Along with crude oil, natural gas prices have rebounded for three months. In March futures were trading below $2 per million BTU’s, but since have rebounded to over $2.60. While the natural gas market is currently oversupplied and inventories are 32 percent above normal for this time of year, traders are reacting to forecasts of very warm weather in the US this summer spurring demand for air conditioning.

2.  The Middle East & North Africa

Iran: The surge in oil exports that Iran has demonstrated since the lifting of the oil sanctions last winter may be coming to and end.  Tehran now expects its crude production to reach an eight-year high of 4 million b/d by the end of the year, defying the predictions of Western analysts that such a rapid recovery was impossible. From here on out, however, production increases will be more difficult to achieve as they will require massive capital injections and lifting of the remaining sanctions.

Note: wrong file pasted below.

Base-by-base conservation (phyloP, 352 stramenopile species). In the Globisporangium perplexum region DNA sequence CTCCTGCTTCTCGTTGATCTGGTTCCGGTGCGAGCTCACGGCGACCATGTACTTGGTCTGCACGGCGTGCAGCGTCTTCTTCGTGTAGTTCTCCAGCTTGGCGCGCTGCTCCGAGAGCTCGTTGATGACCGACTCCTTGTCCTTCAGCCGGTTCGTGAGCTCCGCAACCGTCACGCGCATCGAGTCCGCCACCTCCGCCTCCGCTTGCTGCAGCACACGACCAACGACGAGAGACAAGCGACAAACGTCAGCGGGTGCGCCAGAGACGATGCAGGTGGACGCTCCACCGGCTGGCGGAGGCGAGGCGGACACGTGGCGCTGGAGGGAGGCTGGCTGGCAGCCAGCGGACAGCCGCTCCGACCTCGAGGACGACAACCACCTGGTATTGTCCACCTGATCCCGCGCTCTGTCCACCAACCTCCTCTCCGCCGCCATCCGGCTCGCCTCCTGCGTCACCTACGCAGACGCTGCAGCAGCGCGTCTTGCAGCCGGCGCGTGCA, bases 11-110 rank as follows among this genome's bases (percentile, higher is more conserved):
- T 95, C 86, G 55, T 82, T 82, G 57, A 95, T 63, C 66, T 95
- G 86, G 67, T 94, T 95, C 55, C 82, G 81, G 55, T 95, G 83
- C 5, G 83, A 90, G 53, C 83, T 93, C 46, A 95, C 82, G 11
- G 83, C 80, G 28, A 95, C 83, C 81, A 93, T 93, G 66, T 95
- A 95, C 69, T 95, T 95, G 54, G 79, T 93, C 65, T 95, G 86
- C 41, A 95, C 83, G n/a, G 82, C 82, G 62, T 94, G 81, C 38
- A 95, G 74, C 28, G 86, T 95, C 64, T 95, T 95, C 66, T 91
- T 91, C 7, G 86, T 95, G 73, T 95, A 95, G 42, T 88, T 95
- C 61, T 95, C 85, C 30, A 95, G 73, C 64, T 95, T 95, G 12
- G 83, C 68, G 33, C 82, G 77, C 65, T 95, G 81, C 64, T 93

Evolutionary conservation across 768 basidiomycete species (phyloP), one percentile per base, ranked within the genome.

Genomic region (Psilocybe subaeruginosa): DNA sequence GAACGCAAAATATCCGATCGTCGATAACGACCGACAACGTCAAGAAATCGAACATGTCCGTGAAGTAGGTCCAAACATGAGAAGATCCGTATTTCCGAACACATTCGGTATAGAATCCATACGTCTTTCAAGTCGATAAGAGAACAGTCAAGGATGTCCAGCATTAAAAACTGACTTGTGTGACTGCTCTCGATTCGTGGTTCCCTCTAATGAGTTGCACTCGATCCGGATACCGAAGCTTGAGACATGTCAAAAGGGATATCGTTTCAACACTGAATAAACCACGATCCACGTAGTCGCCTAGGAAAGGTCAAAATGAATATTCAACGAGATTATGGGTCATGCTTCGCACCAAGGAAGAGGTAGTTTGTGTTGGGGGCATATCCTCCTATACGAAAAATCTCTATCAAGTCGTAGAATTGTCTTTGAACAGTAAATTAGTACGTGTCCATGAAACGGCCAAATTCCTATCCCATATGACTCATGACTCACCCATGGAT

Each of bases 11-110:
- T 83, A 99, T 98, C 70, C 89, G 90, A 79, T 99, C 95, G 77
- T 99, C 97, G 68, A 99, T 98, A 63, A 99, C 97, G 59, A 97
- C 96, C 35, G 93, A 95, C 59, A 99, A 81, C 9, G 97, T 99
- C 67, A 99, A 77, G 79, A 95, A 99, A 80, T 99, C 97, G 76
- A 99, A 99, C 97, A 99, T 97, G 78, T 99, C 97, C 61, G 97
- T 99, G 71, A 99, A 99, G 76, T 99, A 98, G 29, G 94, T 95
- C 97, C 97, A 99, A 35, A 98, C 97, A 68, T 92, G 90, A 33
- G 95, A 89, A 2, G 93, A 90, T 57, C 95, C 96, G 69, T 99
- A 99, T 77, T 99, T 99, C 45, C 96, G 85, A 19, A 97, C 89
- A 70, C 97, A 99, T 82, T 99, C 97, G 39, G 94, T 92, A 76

Iran currently is seeking over $100 billion in foreign investment; however much depends on what sort of terms Tehran is willing to give foreign investors. These terms remain highly controversial in Iranian government circles, as hard-liners do not want to be seen as “giving away” Iran’s oil to foreigners in return for investment. Iranian oil fields remain cheap and easy to exploit which makes them attractive to international oil companies. However, the political situation in Iran gives pause to many foreign investors.